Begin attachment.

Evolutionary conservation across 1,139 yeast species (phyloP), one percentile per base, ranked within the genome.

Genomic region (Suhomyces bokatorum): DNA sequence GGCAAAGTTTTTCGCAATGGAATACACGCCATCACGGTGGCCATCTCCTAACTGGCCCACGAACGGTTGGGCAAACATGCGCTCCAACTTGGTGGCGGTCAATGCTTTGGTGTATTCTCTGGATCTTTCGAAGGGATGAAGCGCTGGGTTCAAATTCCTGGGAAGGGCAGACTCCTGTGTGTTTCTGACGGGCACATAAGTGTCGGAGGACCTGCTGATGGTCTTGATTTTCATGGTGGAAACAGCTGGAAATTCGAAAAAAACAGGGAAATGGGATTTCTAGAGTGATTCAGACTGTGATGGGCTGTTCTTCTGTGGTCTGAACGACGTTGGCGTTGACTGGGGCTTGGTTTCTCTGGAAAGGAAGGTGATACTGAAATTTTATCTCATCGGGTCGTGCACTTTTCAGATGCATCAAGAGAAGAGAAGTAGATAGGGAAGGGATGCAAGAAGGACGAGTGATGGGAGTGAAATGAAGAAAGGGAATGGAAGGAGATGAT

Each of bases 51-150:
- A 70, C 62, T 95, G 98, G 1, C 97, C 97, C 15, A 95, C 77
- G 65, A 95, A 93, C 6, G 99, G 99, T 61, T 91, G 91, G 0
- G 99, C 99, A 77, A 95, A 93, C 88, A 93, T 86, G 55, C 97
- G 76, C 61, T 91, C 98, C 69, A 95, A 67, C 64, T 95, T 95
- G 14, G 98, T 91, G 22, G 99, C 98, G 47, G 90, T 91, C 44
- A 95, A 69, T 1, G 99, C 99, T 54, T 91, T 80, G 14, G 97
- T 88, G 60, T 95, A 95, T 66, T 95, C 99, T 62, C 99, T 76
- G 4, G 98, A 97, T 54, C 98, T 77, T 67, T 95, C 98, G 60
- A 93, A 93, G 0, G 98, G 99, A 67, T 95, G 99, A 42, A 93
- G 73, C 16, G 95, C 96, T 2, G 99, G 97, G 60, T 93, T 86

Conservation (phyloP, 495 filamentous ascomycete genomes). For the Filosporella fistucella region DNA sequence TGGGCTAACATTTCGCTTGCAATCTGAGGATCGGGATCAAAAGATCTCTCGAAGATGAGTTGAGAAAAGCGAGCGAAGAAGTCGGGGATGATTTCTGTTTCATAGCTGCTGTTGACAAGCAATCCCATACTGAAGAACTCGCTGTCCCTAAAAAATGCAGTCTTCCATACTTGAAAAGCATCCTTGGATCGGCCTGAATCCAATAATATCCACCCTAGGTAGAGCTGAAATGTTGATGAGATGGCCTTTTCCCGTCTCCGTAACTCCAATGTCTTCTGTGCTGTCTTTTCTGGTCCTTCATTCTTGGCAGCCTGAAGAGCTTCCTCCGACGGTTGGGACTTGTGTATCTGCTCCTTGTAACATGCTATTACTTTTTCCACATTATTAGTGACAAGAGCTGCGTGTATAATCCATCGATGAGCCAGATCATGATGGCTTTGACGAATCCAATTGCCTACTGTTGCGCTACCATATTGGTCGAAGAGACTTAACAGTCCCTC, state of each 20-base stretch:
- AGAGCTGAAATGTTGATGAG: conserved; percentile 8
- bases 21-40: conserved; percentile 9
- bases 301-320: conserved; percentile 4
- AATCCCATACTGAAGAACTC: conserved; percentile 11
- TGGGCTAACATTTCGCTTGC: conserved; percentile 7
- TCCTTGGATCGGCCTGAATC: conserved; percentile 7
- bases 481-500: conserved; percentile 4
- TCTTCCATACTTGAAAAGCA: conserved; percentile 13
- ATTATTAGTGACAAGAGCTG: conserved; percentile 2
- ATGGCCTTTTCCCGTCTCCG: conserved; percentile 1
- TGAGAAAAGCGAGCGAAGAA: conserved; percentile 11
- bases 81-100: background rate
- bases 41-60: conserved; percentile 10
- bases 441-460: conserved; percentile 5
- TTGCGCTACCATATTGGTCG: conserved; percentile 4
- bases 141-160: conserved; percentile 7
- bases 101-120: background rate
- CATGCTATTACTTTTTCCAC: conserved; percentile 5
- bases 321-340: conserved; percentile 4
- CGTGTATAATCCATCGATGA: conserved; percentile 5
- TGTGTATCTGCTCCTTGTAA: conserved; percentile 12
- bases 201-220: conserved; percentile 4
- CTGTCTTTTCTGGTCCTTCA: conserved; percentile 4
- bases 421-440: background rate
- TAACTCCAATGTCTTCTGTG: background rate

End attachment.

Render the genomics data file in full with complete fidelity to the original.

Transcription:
Evolutionary conservation across 1,139 yeast species (phyloP), one percentile per base, ranked within the genome.

Genomic region (Suhomyces bokatorum): DNA sequence GGCAAAGTTTTTCGCAATGGAATACACGCCATCACGGTGGCCATCTCCTAACTGGCCCACGAACGGTTGGGCAAACATGCGCTCCAACTTGGTGGCGGTCAATGCTTTGGTGTATTCTCTGGATCTTTCGAAGGGATGAAGCGCTGGGTTCAAATTCCTGGGAAGGGCAGACTCCTGTGTGTTTCTGACGGGCACATAAGTGTCGGAGGACCTGCTGATGGTCTTGATTTTCATGGTGGAAACAGCTGGAAATTCGAAAAAAACAGGGAAATGGGATTTCTAGAGTGATTCAGACTGTGATGGGCTGTTCTTCTGTGGTCTGAACGACGTTGGCGTTGACTGGGGCTTGGTTTCTCTGGAAAGGAAGGTGATACTGAAATTTTATCTCATCGGGTCGTGCACTTTTCAGATGCATCAAGAGAAGAGAAGTAGATAGGGAAGGGATGCAAGAAGGACGAGTGATGGGAGTGAAATGAAGAAAGGGAATGGAAGGAGATGAT

Each of bases 51-150:
- A 70, C 62, T 95, G 98, G 1, C 97, C 97, C 15, A 95, C 77
- G 65, A 95, A 93, C 6, G 99, G 99, T 61, T 91, G 91, G 0
- G 99, C 99, A 77, A 95, A 93, C 88, A 93, T 86, G 55, C 97
- G 76, C 61, T 91, C 98, C 69, A 95, A 67, C 64, T 95, T 95
- G 14, G 98, T 91, G 22, G 99, C 98, G 47, G 90, T 91, C 44
- A 95, A 69, T 1, G 99, C 99, T 54, T 91, T 80, G 14, G 97
- T 88, G 60, T 95, A 95, T 66, T 95, C 99, T 62, C 99, T 76
- G 4, G 98, A 97, T 54, C 98, T 77, T 67, T 95, C 98, G 60
- A 93, A 93, G 0, G 98, G 99, A 67, T 95, G 99, A 42, A 93
- G 73, C 16, G 95, C 96, T 2, G 99, G 97, G 60, T 93, T 86

Conservation (phyloP, 495 filamentous ascomycete genomes). For the Filosporella fistucella region DNA sequence TGGGCTAACATTTCGCTTGCAATCTGAGGATCGGGATCAAAAGATCTCTCGAAGATGAGTTGAGAAAAGCGAGCGAAGAAGTCGGGGATGATTTCTGTTTCATAGCTGCTGTTGACAAGCAATCCCATACTGAAGAACTCGCTGTCCCTAAAAAATGCAGTCTTCCATACTTGAAAAGCATCCTTGGATCGGCCTGAATCCAATAATATCCACCCTAGGTAGAGCTGAAATGTTGATGAGATGGCCTTTTCCCGTCTCCGTAACTCCAATGTCTTCTGTGCTGTCTTTTCTGGTCCTTCATTCTTGGCAGCCTGAAGAGCTTCCTCCGACGGTTGGGACTTGTGTATCTGCTCCTTGTAACATGCTATTACTTTTTCCACATTATTAGTGACAAGAGCTGCGTGTATAATCCATCGATGAGCCAGATCATGATGGCTTTGACGAATCCAATTGCCTACTGTTGCGCTACCATATTGGTCGAAGAGACTTAACAGTCCCTC, state of each 20-base stretch:
- AGAGCTGAAATGTTGATGAG: conserved; percentile 8
- bases 21-40: conserved; percentile 9
- bases 301-320: conserved; percentile 4
- AATCCCATACTGAAGAACTC: conserved; percentile 11
- TGGGCTAACATTTCGCTTGC: conserved; percentile 7
- TCCTTGGATCGGCCTGAATC: conserved; percentile 7
- bases 481-500: conserved; percentile 4
- TCTTCCATACTTGAAAAGCA: conserved; percentile 13
- ATTATTAGTGACAAGAGCTG: conserved; percentile 2
- ATGGCCTTTTCCCGTCTCCG: conserved; percentile 1
- TGAGAAAAGCGAGCGAAGAA: conserved; percentile 11
- bases 81-100: background rate
- bases 41-60: conserved; percentile 10
- bases 441-460: conserved; percentile 5
- TTGCGCTACCATATTGGTCG: conserved; percentile 4
- bases 141-160: conserved; percentile 7
- bases 101-120: background rate
- CATGCTATTACTTTTTCCAC: conserved; percentile 5
- bases 321-340: conserved; percentile 4
- CGTGTATAATCCATCGATGA: conserved; percentile 5
- TGTGTATCTGCTCCTTGTAA: conserved; percentile 12
- bases 201-220: conserved; percentile 4
- CTGTCTTTTCTGGTCCTTCA: conserved; percentile 4
- bases 421-440: background rate
- TAACTCCAATGTCTTCTGTG: background rate